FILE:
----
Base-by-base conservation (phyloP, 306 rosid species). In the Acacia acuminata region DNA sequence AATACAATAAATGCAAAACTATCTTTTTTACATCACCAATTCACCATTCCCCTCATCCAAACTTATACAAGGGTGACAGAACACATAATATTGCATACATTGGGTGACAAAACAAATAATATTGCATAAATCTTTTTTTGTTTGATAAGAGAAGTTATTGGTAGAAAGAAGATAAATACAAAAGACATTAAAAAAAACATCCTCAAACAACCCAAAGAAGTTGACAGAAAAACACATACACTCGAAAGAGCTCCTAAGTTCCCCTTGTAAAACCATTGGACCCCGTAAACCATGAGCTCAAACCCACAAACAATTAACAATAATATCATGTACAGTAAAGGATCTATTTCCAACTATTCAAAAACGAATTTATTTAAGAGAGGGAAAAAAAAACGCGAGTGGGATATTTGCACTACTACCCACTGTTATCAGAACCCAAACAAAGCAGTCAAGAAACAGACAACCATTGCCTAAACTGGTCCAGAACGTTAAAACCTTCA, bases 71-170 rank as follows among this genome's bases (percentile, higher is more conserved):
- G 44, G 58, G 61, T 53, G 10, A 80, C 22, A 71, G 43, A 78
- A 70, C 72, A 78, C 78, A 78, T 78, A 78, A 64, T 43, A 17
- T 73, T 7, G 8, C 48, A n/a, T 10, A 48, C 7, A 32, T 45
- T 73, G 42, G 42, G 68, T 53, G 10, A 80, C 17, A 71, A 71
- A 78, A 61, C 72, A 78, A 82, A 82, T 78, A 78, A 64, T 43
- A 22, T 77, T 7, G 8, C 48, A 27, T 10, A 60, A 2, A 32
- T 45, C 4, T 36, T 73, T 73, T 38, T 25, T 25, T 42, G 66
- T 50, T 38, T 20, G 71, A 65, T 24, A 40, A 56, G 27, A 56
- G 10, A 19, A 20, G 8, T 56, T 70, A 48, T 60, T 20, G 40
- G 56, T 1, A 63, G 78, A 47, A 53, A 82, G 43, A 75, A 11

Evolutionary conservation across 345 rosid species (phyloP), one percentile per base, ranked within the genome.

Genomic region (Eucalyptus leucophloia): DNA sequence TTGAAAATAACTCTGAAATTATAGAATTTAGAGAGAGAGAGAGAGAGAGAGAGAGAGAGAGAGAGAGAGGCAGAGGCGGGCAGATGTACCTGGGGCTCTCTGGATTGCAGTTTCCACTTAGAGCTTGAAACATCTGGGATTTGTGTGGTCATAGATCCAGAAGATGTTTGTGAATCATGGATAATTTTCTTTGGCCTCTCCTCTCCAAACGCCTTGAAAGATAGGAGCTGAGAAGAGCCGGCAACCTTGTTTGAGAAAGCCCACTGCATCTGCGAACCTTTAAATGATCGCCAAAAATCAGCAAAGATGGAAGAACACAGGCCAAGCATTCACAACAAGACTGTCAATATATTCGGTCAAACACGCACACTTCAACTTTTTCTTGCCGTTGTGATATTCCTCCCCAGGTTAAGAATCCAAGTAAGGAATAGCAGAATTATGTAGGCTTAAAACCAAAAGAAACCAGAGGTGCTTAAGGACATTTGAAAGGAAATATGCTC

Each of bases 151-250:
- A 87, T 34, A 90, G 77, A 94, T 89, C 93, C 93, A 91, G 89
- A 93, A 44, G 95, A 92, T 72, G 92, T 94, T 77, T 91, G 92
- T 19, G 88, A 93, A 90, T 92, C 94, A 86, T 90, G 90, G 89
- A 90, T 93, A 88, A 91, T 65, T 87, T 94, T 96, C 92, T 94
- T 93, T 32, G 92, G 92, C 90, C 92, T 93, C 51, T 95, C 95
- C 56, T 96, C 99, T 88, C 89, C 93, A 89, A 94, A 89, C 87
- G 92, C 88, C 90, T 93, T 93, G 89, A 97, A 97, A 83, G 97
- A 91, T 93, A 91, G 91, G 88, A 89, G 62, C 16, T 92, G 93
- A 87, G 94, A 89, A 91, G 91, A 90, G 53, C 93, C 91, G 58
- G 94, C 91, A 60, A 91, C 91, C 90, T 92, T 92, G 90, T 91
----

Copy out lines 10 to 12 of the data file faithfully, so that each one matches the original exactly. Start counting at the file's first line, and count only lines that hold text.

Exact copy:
- G 10, A 19, A 20, G 8, T 56, T 70, A 48, T 60, T 20, G 40
- G 56, T 1, A 63, G 78, A 47, A 53, A 82, G 43, A 75, A 11

Evolutionary conservation across 345 rosid species (phyloP), one percentile per base, ranked within the genome.